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Data Center Energy Consumption

Noun
|
Sounds like: "da-ta cen-ter en-er-gy con-sump-tion"

Data center energy consumption refers to the amount of power used on an annual basis, measured in kilowatt-hours (kWh), to power the facility. Data centers are one of the most energy-intensive building types as they consume up to 50 times the energy per floor space as a typical commercial office building. Globally, data centers are estimated to use between about 90 billion kWh annually, accounting for about 1-3% of the world’s electricity usage.

There has been an increase in the amount of energy used by data centers due to technological advancements and a greater reliance on the internet to carry out work and daily activities. Data centers need electricity to run the equipment and often allocate a significant amount of energy to power servers and keep the devices cool. Although more efficient hardware and innovations in infrastructure and data center cooling systems have been able to offset the growing demand for electricity in data centers, it is believed that the demand for electricity is so strong that it cannot be offset solely by hardware, software, or infrastructure efficiency gains.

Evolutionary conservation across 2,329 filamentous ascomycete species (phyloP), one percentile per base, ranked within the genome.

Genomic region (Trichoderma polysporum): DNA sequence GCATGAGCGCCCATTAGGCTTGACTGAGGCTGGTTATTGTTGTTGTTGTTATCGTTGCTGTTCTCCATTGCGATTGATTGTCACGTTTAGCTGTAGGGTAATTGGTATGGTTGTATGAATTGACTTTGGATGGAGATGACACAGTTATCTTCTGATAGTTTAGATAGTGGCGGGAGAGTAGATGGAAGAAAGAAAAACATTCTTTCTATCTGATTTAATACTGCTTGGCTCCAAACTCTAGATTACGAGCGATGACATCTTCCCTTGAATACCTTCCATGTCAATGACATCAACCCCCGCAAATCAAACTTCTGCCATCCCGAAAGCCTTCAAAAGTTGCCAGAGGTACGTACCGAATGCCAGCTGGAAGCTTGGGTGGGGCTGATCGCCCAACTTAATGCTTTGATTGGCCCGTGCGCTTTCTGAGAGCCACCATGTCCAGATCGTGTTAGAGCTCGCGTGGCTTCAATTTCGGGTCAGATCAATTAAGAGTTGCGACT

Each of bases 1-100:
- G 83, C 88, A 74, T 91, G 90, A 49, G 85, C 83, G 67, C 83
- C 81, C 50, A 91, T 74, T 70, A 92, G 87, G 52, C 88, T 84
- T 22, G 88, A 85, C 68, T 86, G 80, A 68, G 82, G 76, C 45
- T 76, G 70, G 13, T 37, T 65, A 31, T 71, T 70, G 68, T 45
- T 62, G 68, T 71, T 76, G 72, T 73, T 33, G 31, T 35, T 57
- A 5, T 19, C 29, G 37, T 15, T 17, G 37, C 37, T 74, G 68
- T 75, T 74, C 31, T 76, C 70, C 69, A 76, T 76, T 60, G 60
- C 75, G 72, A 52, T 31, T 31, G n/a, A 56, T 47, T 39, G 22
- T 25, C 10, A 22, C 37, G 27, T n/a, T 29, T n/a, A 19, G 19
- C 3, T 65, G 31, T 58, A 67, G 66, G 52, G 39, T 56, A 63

There are two types of energy that can be consumed: renewable energy and nonrenewable energy. Nonrenewable energy is power obtained from burning fossil fuels and has a limited supply. Renewable energy includes solar, hydro, and wind energy and is obtained from resources that can replenish themselves at the rate it is used. Energy consumption is calculated the same way for both types of energy, but data centers are shifting to use more renewable energy resources as they are often less expensive and safer for the environment.

How to Measure Data Center Energy Consumption

Data center managers are increasingly focusing on the energy consumption within the facility as the cost of energy is drastically increasing and companies are placing a higher value on green initiatives as they relate to corporate social responsibility. However, it is very difficult to manage something that you cannot measure, so there are numerous metrics beyond a utility meter reading used to measure data center energy efficiency and consumption. These metrics can be used to compare one facility to another and include: